“Harassmentgate” is making waves in Hollywood. Not only is it forcing out people who abuse their power, it’s also forcing the industry to shift gears and go into damage control overdrive. Floods of victims, both women and men, have begun coming forward, finally naming the Hollywood elite who have harassed, assaulted or demeaned them. This list includes Harvey Weinstein, Kevin Spacey, Brett Ratner, James Toback, Jeremy Piven, Ed Westwick, Ben Affleck, Andy Dick and now, Louis C.K.
The simple act of telling their stories has finally given power to the countless victims of predators who hid in plain sight. But what about people who aren’t egregious perpetrators of sexual misconduct? Men who maybe acted in a sexist way, but that was the standard. What about the men who have simply overstepped boundaries, or used their power unfairly? What are the right moves for them when the bell tolls for those who have never before been prey.
According to the Hollywood Reporter, last week, while being honored at the Paley Center for Media, Emmy-winning actor Alec Baldwin got up on his cross to confess that he, too, is guilty of behaving in a way that is overtly sexist: “I certainly have treated women in a very sexist way. I’ve bullied women. I’ve overlooked women. I’ve underestimated women. Not as a rule. From time to time, I’ve done what a lot of men do, which is… when you don’t treat women the same way you treat men. You don’t. I’m from a generation where you really don’t, and I’d like that to change. I really would like that to change.”
Although the sentiment is respectable, admittance isn’t absolution. If forgiveness is what men want, then they have to do the work to be forgiven. They have to admit the things things they’ve done so that society at large can become the watchdog Hollywood needs. They just need to stop acting in a way that is discriminatory.
Ben Affleck followed suit a few days later, telling the Associated Press he too wants to be a part of the solution. Which is great, everyone should want to stop behaving in ways that aren’t just discriminatory, but predatory. Here’s the thing, confessing won’t change the backlash or the blacklisting. Especially if you’re a man with a history showing a pattern of discriminatory behavior. Because, it turns out, if you’re guilty of treating people like objects, you deserve to suffer the consequences once your actions are exposed.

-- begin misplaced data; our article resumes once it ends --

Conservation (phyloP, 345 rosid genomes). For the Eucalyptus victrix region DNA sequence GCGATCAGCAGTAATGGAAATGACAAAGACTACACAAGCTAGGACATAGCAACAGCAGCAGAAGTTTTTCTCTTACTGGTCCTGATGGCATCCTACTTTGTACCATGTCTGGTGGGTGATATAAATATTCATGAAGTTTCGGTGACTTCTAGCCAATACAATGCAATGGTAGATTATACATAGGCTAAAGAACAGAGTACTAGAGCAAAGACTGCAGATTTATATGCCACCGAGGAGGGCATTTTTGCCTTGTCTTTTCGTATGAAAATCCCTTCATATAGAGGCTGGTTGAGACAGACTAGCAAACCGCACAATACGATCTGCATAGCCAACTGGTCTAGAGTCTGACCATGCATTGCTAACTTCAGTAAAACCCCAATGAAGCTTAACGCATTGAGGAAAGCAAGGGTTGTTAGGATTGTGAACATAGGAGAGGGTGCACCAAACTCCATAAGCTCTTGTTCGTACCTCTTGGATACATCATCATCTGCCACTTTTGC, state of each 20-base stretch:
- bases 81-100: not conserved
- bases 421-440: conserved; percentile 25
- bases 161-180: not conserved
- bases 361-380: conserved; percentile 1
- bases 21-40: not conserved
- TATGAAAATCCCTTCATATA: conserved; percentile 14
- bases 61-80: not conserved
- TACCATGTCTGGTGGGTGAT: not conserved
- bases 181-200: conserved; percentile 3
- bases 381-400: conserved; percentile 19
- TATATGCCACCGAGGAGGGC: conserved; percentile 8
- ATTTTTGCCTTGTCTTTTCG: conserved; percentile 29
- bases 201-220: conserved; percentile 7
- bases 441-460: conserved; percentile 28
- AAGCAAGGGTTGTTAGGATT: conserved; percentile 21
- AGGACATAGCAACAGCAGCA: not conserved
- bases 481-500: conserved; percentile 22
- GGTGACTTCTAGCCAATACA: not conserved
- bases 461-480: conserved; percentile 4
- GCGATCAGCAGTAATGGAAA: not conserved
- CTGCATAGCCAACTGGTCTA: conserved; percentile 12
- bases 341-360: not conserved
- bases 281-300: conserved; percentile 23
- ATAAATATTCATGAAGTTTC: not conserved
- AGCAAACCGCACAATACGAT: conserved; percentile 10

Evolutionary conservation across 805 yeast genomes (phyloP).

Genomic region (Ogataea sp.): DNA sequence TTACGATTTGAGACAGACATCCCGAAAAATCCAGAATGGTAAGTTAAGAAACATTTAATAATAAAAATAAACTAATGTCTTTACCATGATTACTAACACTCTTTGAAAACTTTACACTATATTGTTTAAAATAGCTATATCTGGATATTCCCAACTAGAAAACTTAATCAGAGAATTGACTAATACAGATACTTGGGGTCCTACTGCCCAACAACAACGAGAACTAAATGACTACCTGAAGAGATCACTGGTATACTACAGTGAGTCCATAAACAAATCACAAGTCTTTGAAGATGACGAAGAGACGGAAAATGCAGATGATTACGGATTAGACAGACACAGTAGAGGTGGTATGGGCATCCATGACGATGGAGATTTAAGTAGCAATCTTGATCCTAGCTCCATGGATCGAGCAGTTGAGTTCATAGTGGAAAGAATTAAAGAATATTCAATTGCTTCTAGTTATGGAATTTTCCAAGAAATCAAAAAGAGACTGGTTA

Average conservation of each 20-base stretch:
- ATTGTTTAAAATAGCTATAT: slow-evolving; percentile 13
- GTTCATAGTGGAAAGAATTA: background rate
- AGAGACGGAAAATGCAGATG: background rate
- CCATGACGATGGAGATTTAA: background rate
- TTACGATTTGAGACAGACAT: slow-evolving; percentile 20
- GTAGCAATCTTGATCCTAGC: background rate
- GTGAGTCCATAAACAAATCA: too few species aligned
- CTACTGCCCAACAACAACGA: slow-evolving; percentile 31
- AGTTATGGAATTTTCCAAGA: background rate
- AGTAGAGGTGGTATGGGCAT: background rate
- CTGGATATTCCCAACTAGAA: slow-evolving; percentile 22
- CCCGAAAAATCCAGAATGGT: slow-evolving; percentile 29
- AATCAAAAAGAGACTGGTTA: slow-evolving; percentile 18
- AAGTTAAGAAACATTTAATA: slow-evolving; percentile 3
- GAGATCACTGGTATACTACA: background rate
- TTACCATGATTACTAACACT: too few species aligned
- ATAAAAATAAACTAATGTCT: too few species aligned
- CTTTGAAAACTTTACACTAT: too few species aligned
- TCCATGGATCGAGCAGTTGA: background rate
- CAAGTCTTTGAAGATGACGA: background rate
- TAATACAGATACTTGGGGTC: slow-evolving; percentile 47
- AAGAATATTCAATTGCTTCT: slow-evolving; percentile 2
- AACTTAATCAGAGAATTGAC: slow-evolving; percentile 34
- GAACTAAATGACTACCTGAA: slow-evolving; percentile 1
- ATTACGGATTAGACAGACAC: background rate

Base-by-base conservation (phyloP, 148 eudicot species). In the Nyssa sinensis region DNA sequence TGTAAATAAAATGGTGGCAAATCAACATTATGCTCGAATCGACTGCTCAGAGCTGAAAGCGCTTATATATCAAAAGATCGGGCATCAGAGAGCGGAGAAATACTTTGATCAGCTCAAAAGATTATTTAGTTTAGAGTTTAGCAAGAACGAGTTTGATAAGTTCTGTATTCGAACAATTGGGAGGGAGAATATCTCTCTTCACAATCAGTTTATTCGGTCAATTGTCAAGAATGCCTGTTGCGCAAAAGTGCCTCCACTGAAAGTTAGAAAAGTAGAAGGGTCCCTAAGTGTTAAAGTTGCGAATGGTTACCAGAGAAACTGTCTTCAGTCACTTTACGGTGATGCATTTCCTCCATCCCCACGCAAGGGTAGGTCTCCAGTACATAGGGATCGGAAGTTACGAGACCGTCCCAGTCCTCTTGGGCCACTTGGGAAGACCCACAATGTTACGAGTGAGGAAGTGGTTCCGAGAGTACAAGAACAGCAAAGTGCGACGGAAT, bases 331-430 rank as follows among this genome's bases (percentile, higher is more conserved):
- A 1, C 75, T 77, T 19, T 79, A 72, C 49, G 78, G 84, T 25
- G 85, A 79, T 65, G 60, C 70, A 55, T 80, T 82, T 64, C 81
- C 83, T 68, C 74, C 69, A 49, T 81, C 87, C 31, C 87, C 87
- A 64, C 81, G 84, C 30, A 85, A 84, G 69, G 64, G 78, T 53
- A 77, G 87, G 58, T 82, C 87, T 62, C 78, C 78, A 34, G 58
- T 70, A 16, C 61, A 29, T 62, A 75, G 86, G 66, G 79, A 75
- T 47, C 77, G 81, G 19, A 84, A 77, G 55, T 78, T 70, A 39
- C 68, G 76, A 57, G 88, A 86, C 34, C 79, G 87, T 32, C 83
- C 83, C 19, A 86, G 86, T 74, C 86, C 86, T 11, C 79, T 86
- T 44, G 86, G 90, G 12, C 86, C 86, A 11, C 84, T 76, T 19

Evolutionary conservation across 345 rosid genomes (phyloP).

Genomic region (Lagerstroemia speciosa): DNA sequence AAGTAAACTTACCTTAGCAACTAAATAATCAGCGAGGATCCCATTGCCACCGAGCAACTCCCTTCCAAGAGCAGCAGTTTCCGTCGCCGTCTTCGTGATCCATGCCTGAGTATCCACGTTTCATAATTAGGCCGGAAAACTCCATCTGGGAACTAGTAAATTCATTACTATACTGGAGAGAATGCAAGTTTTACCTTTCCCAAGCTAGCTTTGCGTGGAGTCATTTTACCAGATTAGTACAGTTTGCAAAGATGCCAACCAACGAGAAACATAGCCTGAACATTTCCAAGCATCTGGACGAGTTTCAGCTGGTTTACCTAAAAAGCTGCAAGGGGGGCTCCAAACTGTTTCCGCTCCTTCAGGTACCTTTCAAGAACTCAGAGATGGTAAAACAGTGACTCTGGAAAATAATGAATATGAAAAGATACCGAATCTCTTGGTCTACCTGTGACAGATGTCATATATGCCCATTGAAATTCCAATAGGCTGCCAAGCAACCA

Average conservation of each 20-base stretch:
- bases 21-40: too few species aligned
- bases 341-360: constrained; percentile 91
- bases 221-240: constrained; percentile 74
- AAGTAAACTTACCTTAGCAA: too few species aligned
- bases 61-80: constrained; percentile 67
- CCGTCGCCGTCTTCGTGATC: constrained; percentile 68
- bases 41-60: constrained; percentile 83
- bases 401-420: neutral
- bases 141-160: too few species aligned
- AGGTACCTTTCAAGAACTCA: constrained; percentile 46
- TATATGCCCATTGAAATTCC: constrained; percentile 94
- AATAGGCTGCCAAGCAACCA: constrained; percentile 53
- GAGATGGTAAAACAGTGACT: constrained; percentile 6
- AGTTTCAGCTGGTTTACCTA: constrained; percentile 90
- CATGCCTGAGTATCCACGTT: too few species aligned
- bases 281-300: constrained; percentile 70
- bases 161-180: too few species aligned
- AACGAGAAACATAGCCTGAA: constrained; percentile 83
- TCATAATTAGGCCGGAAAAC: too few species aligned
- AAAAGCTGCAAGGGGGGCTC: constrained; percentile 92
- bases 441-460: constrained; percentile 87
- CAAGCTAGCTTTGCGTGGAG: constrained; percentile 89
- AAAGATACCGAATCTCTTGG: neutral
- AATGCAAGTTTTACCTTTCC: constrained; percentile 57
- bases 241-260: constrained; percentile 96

To be fair, we shouldn’t lump everyone together. There’s a big difference between assault, sexual assault, and harassment — even if most people would struggle to explain exactly what that difference is.
Dictionary.com defines assault as: “a sudden, violent attack; onslaught.”
According to Merriam-Webster Dictionary, sexual assault can be defined as: Illegal sexual contact that usually involves force upon a person without consent or is inflicted upon a person who is incapable of giving consent (as because of age or physical or mental incapacity) or who places the assailant (such as a doctor) in a position of trust or authority.”
Assault, sexual harassment, and sexual assault are all unwanted attacks that result in harm — not just physical harm, but psychological and emotional harm as well, and they can happen independently or simultaneously. For example, if a man grabs your arm to pull you close and then gropes you, he’s guilty of assault and sexual assault. If he brings up the altercation at a later time, and it makes you relive the experience, it’s sexual harassment. Although each behavior is independent, they often times occur together.